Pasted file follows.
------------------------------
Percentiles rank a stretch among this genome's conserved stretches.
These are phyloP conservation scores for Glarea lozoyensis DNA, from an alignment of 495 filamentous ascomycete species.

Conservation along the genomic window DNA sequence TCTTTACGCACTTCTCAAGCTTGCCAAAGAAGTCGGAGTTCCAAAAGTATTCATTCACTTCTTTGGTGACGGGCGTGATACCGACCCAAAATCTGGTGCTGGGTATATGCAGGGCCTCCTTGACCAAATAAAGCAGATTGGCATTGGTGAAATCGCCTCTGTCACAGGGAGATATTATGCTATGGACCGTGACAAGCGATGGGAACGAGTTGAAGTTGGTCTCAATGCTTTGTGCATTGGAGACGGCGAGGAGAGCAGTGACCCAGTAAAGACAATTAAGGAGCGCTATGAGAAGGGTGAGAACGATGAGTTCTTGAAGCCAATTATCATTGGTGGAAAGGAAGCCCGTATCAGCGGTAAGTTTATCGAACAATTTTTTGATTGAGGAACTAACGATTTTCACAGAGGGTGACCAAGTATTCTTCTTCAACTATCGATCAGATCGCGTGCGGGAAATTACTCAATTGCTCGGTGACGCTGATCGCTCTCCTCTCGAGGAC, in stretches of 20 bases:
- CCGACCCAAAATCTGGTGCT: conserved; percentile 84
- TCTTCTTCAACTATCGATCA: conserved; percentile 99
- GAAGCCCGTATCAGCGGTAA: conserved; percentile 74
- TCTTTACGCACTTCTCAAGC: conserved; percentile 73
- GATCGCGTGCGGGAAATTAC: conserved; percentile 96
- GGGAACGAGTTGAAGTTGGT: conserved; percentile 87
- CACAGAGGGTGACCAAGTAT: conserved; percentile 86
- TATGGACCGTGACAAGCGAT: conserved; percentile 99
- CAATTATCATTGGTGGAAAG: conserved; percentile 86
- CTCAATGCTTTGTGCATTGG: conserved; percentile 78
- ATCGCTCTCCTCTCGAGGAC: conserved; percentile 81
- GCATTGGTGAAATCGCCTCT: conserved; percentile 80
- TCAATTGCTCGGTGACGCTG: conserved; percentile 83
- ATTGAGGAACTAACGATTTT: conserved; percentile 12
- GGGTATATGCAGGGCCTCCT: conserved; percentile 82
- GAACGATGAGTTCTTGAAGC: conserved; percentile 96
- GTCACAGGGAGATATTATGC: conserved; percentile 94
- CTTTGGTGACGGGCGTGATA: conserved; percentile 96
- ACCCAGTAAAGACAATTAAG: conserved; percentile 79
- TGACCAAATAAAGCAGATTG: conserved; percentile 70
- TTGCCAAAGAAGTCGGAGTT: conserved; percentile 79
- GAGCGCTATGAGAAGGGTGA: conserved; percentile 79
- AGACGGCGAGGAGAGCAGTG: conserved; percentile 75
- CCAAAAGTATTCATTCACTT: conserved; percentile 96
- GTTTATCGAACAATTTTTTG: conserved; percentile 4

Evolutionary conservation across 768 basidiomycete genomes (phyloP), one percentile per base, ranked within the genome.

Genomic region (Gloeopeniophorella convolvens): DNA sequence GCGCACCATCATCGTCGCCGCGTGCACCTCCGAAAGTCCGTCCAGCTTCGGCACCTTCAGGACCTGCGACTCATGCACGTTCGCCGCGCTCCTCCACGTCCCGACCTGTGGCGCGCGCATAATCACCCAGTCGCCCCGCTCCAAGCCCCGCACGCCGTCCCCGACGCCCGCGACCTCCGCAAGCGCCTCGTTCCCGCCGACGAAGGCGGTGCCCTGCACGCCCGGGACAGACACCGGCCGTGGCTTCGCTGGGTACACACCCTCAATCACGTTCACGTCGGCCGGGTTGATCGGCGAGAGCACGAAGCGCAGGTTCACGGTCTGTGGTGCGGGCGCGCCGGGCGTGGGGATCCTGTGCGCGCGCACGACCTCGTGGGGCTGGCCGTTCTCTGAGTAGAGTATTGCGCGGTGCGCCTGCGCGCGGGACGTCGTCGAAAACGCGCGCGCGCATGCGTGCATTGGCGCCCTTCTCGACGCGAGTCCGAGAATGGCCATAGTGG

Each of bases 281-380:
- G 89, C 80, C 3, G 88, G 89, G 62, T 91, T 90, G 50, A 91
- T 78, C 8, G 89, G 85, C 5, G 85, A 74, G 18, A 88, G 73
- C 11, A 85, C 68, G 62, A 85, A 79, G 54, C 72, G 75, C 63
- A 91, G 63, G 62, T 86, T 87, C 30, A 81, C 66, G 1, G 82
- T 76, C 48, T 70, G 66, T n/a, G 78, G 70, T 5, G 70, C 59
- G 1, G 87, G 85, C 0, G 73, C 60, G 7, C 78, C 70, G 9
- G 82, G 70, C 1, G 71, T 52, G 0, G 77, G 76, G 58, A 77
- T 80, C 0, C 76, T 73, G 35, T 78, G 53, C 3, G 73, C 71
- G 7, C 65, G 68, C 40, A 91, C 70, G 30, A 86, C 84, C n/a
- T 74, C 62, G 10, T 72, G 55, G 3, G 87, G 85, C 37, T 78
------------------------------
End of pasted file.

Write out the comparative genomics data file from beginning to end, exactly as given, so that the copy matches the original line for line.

Percentiles rank a stretch among this genome's conserved stretches.
These are phyloP conservation scores for Glarea lozoyensis DNA, from an alignment of 495 filamentous ascomycete species.

Conservation along the genomic window DNA sequence TCTTTACGCACTTCTCAAGCTTGCCAAAGAAGTCGGAGTTCCAAAAGTATTCATTCACTTCTTTGGTGACGGGCGTGATACCGACCCAAAATCTGGTGCTGGGTATATGCAGGGCCTCCTTGACCAAATAAAGCAGATTGGCATTGGTGAAATCGCCTCTGTCACAGGGAGATATTATGCTATGGACCGTGACAAGCGATGGGAACGAGTTGAAGTTGGTCTCAATGCTTTGTGCATTGGAGACGGCGAGGAGAGCAGTGACCCAGTAAAGACAATTAAGGAGCGCTATGAGAAGGGTGAGAACGATGAGTTCTTGAAGCCAATTATCATTGGTGGAAAGGAAGCCCGTATCAGCGGTAAGTTTATCGAACAATTTTTTGATTGAGGAACTAACGATTTTCACAGAGGGTGACCAAGTATTCTTCTTCAACTATCGATCAGATCGCGTGCGGGAAATTACTCAATTGCTCGGTGACGCTGATCGCTCTCCTCTCGAGGAC, in stretches of 20 bases:
- CCGACCCAAAATCTGGTGCT: conserved; percentile 84
- TCTTCTTCAACTATCGATCA: conserved; percentile 99
- GAAGCCCGTATCAGCGGTAA: conserved; percentile 74
- TCTTTACGCACTTCTCAAGC: conserved; percentile 73
- GATCGCGTGCGGGAAATTAC: conserved; percentile 96
- GGGAACGAGTTGAAGTTGGT: conserved; percentile 87
- CACAGAGGGTGACCAAGTAT: conserved; percentile 86
- TATGGACCGTGACAAGCGAT: conserved; percentile 99
- CAATTATCATTGGTGGAAAG: conserved; percentile 86
- CTCAATGCTTTGTGCATTGG: conserved; percentile 78
- ATCGCTCTCCTCTCGAGGAC: conserved; percentile 81
- GCATTGGTGAAATCGCCTCT: conserved; percentile 80
- TCAATTGCTCGGTGACGCTG: conserved; percentile 83
- ATTGAGGAACTAACGATTTT: conserved; percentile 12
- GGGTATATGCAGGGCCTCCT: conserved; percentile 82
- GAACGATGAGTTCTTGAAGC: conserved; percentile 96
- GTCACAGGGAGATATTATGC: conserved; percentile 94
- CTTTGGTGACGGGCGTGATA: conserved; percentile 96
- ACCCAGTAAAGACAATTAAG: conserved; percentile 79
- TGACCAAATAAAGCAGATTG: conserved; percentile 70
- TTGCCAAAGAAGTCGGAGTT: conserved; percentile 79
- GAGCGCTATGAGAAGGGTGA: conserved; percentile 79
- AGACGGCGAGGAGAGCAGTG: conserved; percentile 75
- CCAAAAGTATTCATTCACTT: conserved; percentile 96
- GTTTATCGAACAATTTTTTG: conserved; percentile 4

Evolutionary conservation across 768 basidiomycete genomes (phyloP), one percentile per base, ranked within the genome.

Genomic region (Gloeopeniophorella convolvens): DNA sequence GCGCACCATCATCGTCGCCGCGTGCACCTCCGAAAGTCCGTCCAGCTTCGGCACCTTCAGGACCTGCGACTCATGCACGTTCGCCGCGCTCCTCCACGTCCCGACCTGTGGCGCGCGCATAATCACCCAGTCGCCCCGCTCCAAGCCCCGCACGCCGTCCCCGACGCCCGCGACCTCCGCAAGCGCCTCGTTCCCGCCGACGAAGGCGGTGCCCTGCACGCCCGGGACAGACACCGGCCGTGGCTTCGCTGGGTACACACCCTCAATCACGTTCACGTCGGCCGGGTTGATCGGCGAGAGCACGAAGCGCAGGTTCACGGTCTGTGGTGCGGGCGCGCCGGGCGTGGGGATCCTGTGCGCGCGCACGACCTCGTGGGGCTGGCCGTTCTCTGAGTAGAGTATTGCGCGGTGCGCCTGCGCGCGGGACGTCGTCGAAAACGCGCGCGCGCATGCGTGCATTGGCGCCCTTCTCGACGCGAGTCCGAGAATGGCCATAGTGG

Each of bases 281-380:
- G 89, C 80, C 3, G 88, G 89, G 62, T 91, T 90, G 50, A 91
- T 78, C 8, G 89, G 85, C 5, G 85, A 74, G 18, A 88, G 73
- C 11, A 85, C 68, G 62, A 85, A 79, G 54, C 72, G 75, C 63
- A 91, G 63, G 62, T 86, T 87, C 30, A 81, C 66, G 1, G 82
- T 76, C 48, T 70, G 66, T n/a, G 78, G 70, T 5, G 70, C 59
- G 1, G 87, G 85, C 0, G 73, C 60, G 7, C 78, C 70, G 9
- G 82, G 70, C 1, G 71, T 52, G 0, G 77, G 76, G 58, A 77
- T 80, C 0, C 76, T 73, G 35, T 78, G 53, C 3, G 73, C 71
- G 7, C 65, G 68, C 40, A 91, C 70, G 30, A 86, C 84, C n/a
- T 74, C 62, G 10, T 72, G 55, G 3, G 87, G 85, C 37, T 78